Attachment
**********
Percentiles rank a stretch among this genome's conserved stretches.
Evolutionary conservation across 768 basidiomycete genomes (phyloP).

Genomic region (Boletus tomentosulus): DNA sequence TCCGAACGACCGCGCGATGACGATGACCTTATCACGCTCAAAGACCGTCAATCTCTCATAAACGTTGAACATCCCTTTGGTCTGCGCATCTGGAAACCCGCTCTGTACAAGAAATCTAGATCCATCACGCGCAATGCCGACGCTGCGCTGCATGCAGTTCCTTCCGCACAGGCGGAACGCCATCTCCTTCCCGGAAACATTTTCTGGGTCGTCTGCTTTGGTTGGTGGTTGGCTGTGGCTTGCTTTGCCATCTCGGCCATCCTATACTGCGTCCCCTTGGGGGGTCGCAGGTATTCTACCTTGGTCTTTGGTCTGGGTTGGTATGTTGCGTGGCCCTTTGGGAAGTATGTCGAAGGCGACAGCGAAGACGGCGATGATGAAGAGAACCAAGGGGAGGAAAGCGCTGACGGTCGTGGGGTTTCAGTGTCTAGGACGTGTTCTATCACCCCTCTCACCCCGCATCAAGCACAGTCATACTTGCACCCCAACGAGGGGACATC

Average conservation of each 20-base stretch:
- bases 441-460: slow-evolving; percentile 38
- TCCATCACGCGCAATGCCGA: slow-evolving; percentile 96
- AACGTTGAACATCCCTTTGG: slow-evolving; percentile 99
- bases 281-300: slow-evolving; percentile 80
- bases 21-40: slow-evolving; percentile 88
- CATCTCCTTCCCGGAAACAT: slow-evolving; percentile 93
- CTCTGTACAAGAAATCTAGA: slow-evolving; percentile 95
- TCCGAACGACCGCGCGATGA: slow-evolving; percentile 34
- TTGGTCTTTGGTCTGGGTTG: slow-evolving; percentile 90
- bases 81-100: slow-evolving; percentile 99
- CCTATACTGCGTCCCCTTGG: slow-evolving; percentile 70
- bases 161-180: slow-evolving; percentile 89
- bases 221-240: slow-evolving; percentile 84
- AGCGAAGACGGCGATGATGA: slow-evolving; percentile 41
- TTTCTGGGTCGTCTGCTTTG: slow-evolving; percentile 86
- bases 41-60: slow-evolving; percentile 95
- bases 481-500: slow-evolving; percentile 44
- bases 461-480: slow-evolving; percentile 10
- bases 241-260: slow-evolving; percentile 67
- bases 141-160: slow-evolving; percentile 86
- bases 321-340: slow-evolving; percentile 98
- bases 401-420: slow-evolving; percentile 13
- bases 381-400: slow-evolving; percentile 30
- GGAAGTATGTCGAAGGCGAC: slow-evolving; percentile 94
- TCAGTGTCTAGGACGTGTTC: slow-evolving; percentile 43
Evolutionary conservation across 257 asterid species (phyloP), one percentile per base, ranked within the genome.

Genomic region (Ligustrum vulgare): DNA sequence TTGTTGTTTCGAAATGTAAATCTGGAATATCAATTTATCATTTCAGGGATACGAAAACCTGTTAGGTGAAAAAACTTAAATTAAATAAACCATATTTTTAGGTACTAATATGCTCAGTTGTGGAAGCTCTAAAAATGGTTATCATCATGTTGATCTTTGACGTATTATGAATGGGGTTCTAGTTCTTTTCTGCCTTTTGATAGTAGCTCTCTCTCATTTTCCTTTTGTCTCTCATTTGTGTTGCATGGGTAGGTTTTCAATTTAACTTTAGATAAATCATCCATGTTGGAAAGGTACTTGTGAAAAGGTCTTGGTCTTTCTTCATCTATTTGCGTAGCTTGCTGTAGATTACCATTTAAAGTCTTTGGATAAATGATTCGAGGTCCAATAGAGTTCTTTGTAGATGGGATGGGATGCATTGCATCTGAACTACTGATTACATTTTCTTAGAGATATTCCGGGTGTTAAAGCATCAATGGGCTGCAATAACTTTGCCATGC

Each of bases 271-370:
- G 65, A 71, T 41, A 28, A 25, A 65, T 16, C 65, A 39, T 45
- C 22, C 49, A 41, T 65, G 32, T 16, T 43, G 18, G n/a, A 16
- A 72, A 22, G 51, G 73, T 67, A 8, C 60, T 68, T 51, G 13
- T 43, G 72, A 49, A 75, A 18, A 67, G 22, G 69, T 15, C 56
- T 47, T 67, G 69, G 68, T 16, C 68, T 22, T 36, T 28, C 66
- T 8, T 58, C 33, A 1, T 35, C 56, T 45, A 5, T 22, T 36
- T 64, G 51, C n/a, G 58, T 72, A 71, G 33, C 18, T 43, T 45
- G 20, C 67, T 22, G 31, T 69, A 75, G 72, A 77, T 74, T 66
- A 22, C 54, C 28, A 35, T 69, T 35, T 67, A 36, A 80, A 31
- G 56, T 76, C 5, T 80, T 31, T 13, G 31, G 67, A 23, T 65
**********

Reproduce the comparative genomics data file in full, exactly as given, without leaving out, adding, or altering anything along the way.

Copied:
Percentiles rank a stretch among this genome's conserved stretches.
Evolutionary conservation across 768 basidiomycete genomes (phyloP).

Genomic region (Boletus tomentosulus): DNA sequence TCCGAACGACCGCGCGATGACGATGACCTTATCACGCTCAAAGACCGTCAATCTCTCATAAACGTTGAACATCCCTTTGGTCTGCGCATCTGGAAACCCGCTCTGTACAAGAAATCTAGATCCATCACGCGCAATGCCGACGCTGCGCTGCATGCAGTTCCTTCCGCACAGGCGGAACGCCATCTCCTTCCCGGAAACATTTTCTGGGTCGTCTGCTTTGGTTGGTGGTTGGCTGTGGCTTGCTTTGCCATCTCGGCCATCCTATACTGCGTCCCCTTGGGGGGTCGCAGGTATTCTACCTTGGTCTTTGGTCTGGGTTGGTATGTTGCGTGGCCCTTTGGGAAGTATGTCGAAGGCGACAGCGAAGACGGCGATGATGAAGAGAACCAAGGGGAGGAAAGCGCTGACGGTCGTGGGGTTTCAGTGTCTAGGACGTGTTCTATCACCCCTCTCACCCCGCATCAAGCACAGTCATACTTGCACCCCAACGAGGGGACATC

Average conservation of each 20-base stretch:
- bases 441-460: slow-evolving; percentile 38
- TCCATCACGCGCAATGCCGA: slow-evolving; percentile 96
- AACGTTGAACATCCCTTTGG: slow-evolving; percentile 99
- bases 281-300: slow-evolving; percentile 80
- bases 21-40: slow-evolving; percentile 88
- CATCTCCTTCCCGGAAACAT: slow-evolving; percentile 93
- CTCTGTACAAGAAATCTAGA: slow-evolving; percentile 95
- TCCGAACGACCGCGCGATGA: slow-evolving; percentile 34
- TTGGTCTTTGGTCTGGGTTG: slow-evolving; percentile 90
- bases 81-100: slow-evolving; percentile 99
- CCTATACTGCGTCCCCTTGG: slow-evolving; percentile 70
- bases 161-180: slow-evolving; percentile 89
- bases 221-240: slow-evolving; percentile 84
- AGCGAAGACGGCGATGATGA: slow-evolving; percentile 41
- TTTCTGGGTCGTCTGCTTTG: slow-evolving; percentile 86
- bases 41-60: slow-evolving; percentile 95
- bases 481-500: slow-evolving; percentile 44
- bases 461-480: slow-evolving; percentile 10
- bases 241-260: slow-evolving; percentile 67
- bases 141-160: slow-evolving; percentile 86
- bases 321-340: slow-evolving; percentile 98
- bases 401-420: slow-evolving; percentile 13
- bases 381-400: slow-evolving; percentile 30
- GGAAGTATGTCGAAGGCGAC: slow-evolving; percentile 94
- TCAGTGTCTAGGACGTGTTC: slow-evolving; percentile 43
Evolutionary conservation across 257 asterid species (phyloP), one percentile per base, ranked within the genome.

Genomic region (Ligustrum vulgare): DNA sequence TTGTTGTTTCGAAATGTAAATCTGGAATATCAATTTATCATTTCAGGGATACGAAAACCTGTTAGGTGAAAAAACTTAAATTAAATAAACCATATTTTTAGGTACTAATATGCTCAGTTGTGGAAGCTCTAAAAATGGTTATCATCATGTTGATCTTTGACGTATTATGAATGGGGTTCTAGTTCTTTTCTGCCTTTTGATAGTAGCTCTCTCTCATTTTCCTTTTGTCTCTCATTTGTGTTGCATGGGTAGGTTTTCAATTTAACTTTAGATAAATCATCCATGTTGGAAAGGTACTTGTGAAAAGGTCTTGGTCTTTCTTCATCTATTTGCGTAGCTTGCTGTAGATTACCATTTAAAGTCTTTGGATAAATGATTCGAGGTCCAATAGAGTTCTTTGTAGATGGGATGGGATGCATTGCATCTGAACTACTGATTACATTTTCTTAGAGATATTCCGGGTGTTAAAGCATCAATGGGCTGCAATAACTTTGCCATGC

Each of bases 271-370:
- G 65, A 71, T 41, A 28, A 25, A 65, T 16, C 65, A 39, T 45
- C 22, C 49, A 41, T 65, G 32, T 16, T 43, G 18, G n/a, A 16
- A 72, A 22, G 51, G 73, T 67, A 8, C 60, T 68, T 51, G 13
- T 43, G 72, A 49, A 75, A 18, A 67, G 22, G 69, T 15, C 56
- T 47, T 67, G 69, G 68, T 16, C 68, T 22, T 36, T 28, C 66
- T 8, T 58, C 33, A 1, T 35, C 56, T 45, A 5, T 22, T 36
- T 64, G 51, C n/a, G 58, T 72, A 71, G 33, C 18, T 43, T 45
- G 20, C 67, T 22, G 31, T 69, A 75, G 72, A 77, T 74, T 66
- A 22, C 54, C 28, A 35, T 69, T 35, T 67, A 36, A 80, A 31
- G 56, T 76, C 5, T 80, T 31, T 13, G 31, G 67, A 23, T 65